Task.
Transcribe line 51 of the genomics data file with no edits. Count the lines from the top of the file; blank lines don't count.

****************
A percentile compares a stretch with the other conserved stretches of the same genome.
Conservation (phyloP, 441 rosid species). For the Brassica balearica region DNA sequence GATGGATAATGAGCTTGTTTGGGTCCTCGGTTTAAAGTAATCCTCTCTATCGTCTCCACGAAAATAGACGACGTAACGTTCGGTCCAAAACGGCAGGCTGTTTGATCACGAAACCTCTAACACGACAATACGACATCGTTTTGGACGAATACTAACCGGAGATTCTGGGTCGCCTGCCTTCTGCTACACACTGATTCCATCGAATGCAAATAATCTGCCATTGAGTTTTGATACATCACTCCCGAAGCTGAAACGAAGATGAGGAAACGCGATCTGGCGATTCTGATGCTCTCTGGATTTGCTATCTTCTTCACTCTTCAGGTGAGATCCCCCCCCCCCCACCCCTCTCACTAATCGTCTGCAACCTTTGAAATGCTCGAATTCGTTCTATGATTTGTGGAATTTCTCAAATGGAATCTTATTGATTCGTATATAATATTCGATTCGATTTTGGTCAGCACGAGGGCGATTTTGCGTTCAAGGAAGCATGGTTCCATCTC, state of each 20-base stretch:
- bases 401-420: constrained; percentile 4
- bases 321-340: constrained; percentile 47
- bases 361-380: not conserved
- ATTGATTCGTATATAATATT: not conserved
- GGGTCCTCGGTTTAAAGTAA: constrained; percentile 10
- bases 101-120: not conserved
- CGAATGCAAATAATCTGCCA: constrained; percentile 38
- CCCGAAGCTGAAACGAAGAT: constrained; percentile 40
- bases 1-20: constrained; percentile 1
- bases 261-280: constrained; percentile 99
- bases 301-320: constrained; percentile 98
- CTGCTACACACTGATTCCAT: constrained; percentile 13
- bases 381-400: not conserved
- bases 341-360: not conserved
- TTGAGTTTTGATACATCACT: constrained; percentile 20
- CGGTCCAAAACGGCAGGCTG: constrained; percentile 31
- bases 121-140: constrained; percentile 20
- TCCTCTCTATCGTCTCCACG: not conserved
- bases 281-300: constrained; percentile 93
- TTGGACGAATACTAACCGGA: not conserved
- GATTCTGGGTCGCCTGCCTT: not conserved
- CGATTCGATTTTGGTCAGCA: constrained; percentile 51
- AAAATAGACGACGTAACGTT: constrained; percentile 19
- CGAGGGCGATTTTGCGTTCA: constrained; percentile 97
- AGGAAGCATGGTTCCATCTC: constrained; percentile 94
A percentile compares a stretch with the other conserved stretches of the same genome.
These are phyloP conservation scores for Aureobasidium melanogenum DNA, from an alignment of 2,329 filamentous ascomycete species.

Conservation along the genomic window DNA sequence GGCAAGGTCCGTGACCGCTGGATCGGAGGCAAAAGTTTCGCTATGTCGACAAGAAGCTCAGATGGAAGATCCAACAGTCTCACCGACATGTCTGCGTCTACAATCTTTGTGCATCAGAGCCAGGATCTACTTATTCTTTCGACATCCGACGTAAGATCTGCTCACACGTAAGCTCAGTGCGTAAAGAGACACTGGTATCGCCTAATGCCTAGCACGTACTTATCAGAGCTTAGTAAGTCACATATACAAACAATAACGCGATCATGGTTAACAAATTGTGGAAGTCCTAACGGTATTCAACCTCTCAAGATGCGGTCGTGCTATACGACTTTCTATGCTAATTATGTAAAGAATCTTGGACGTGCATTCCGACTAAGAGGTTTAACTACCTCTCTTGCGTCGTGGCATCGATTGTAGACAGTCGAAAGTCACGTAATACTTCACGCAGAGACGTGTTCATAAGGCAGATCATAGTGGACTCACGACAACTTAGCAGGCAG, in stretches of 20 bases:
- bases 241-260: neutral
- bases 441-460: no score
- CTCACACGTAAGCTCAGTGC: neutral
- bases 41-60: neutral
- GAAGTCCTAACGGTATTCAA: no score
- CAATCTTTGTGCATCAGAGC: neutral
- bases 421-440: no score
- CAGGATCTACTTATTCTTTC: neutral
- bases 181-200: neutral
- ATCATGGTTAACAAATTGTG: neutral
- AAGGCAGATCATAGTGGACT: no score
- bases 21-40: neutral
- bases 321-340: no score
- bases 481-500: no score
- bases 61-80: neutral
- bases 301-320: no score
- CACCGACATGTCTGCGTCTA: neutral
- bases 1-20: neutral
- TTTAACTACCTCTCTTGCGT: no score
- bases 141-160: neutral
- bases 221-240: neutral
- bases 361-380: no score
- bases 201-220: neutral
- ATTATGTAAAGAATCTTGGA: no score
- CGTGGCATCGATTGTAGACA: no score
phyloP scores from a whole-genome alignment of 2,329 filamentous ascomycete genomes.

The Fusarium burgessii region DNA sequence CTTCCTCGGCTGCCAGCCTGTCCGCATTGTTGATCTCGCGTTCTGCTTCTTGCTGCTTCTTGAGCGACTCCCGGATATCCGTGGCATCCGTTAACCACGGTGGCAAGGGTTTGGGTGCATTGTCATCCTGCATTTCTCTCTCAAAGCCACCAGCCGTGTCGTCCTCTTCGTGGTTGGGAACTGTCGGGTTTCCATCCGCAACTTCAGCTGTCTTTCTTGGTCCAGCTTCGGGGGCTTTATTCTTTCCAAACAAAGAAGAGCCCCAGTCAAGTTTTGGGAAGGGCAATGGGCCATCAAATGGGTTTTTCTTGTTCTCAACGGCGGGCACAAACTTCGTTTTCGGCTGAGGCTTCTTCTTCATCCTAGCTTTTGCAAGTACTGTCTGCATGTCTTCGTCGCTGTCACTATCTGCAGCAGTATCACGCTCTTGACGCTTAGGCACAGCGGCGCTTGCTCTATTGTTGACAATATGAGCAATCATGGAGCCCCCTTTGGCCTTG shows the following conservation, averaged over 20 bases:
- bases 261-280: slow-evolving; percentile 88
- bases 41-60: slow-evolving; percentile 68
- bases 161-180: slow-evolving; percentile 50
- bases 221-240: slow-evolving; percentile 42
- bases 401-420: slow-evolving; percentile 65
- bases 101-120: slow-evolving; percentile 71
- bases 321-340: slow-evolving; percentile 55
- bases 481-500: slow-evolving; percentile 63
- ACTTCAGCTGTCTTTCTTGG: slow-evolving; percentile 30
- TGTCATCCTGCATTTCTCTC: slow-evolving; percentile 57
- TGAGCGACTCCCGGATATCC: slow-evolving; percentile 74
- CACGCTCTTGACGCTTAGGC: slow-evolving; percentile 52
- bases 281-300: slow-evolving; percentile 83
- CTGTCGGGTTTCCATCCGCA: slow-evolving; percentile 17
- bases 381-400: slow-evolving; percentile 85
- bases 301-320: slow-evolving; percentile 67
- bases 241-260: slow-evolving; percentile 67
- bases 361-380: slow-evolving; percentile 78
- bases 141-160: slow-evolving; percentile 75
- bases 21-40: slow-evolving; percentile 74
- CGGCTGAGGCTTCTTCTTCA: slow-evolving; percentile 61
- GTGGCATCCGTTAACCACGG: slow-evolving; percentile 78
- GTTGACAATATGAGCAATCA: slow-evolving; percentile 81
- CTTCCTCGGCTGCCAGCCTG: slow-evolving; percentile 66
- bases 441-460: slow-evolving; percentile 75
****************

- bases 221-240: neutral